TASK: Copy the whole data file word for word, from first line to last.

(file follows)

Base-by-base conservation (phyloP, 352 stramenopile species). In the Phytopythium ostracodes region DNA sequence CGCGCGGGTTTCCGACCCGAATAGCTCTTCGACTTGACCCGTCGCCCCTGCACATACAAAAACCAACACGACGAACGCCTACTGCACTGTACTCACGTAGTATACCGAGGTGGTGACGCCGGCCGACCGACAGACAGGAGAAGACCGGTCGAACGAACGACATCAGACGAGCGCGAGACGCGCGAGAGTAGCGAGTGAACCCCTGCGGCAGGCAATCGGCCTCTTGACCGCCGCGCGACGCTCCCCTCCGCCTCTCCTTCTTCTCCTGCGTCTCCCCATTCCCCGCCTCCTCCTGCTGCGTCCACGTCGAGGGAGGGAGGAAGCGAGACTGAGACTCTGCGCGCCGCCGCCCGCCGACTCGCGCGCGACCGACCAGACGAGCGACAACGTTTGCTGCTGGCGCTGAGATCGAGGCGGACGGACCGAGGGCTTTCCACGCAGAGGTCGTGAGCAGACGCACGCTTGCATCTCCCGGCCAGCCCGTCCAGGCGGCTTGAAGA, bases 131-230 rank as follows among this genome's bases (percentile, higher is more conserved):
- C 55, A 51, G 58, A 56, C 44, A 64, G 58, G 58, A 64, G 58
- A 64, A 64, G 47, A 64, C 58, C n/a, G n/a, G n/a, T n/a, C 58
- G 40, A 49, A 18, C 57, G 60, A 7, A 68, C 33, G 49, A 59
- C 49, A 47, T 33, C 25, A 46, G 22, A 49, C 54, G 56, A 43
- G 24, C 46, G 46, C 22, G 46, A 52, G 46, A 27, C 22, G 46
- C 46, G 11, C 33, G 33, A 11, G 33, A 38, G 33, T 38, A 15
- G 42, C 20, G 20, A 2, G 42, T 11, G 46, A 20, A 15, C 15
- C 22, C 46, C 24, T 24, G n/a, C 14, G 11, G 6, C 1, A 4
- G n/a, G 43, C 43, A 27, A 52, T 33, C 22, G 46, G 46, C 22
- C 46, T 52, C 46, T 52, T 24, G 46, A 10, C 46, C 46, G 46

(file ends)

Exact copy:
Base-by-base conservation (phyloP, 352 stramenopile species). In the Phytopythium ostracodes region DNA sequence CGCGCGGGTTTCCGACCCGAATAGCTCTTCGACTTGACCCGTCGCCCCTGCACATACAAAAACCAACACGACGAACGCCTACTGCACTGTACTCACGTAGTATACCGAGGTGGTGACGCCGGCCGACCGACAGACAGGAGAAGACCGGTCGAACGAACGACATCAGACGAGCGCGAGACGCGCGAGAGTAGCGAGTGAACCCCTGCGGCAGGCAATCGGCCTCTTGACCGCCGCGCGACGCTCCCCTCCGCCTCTCCTTCTTCTCCTGCGTCTCCCCATTCCCCGCCTCCTCCTGCTGCGTCCACGTCGAGGGAGGGAGGAAGCGAGACTGAGACTCTGCGCGCCGCCGCCCGCCGACTCGCGCGCGACCGACCAGACGAGCGACAACGTTTGCTGCTGGCGCTGAGATCGAGGCGGACGGACCGAGGGCTTTCCACGCAGAGGTCGTGAGCAGACGCACGCTTGCATCTCCCGGCCAGCCCGTCCAGGCGGCTTGAAGA, bases 131-230 rank as follows among this genome's bases (percentile, higher is more conserved):
- C 55, A 51, G 58, A 56, C 44, A 64, G 58, G 58, A 64, G 58
- A 64, A 64, G 47, A 64, C 58, C n/a, G n/a, G n/a, T n/a, C 58
- G 40, A 49, A 18, C 57, G 60, A 7, A 68, C 33, G 49, A 59
- C 49, A 47, T 33, C 25, A 46, G 22, A 49, C 54, G 56, A 43
- G 24, C 46, G 46, C 22, G 46, A 52, G 46, A 27, C 22, G 46
- C 46, G 11, C 33, G 33, A 11, G 33, A 38, G 33, T 38, A 15
- G 42, C 20, G 20, A 2, G 42, T 11, G 46, A 20, A 15, C 15
- C 22, C 46, C 24, T 24, G n/a, C 14, G 11, G 6, C 1, A 4
- G n/a, G 43, C 43, A 27, A 52, T 33, C 22, G 46, G 46, C 22
- C 46, T 52, C 46, T 52, T 24, G 46, A 10, C 46, C 46, G 46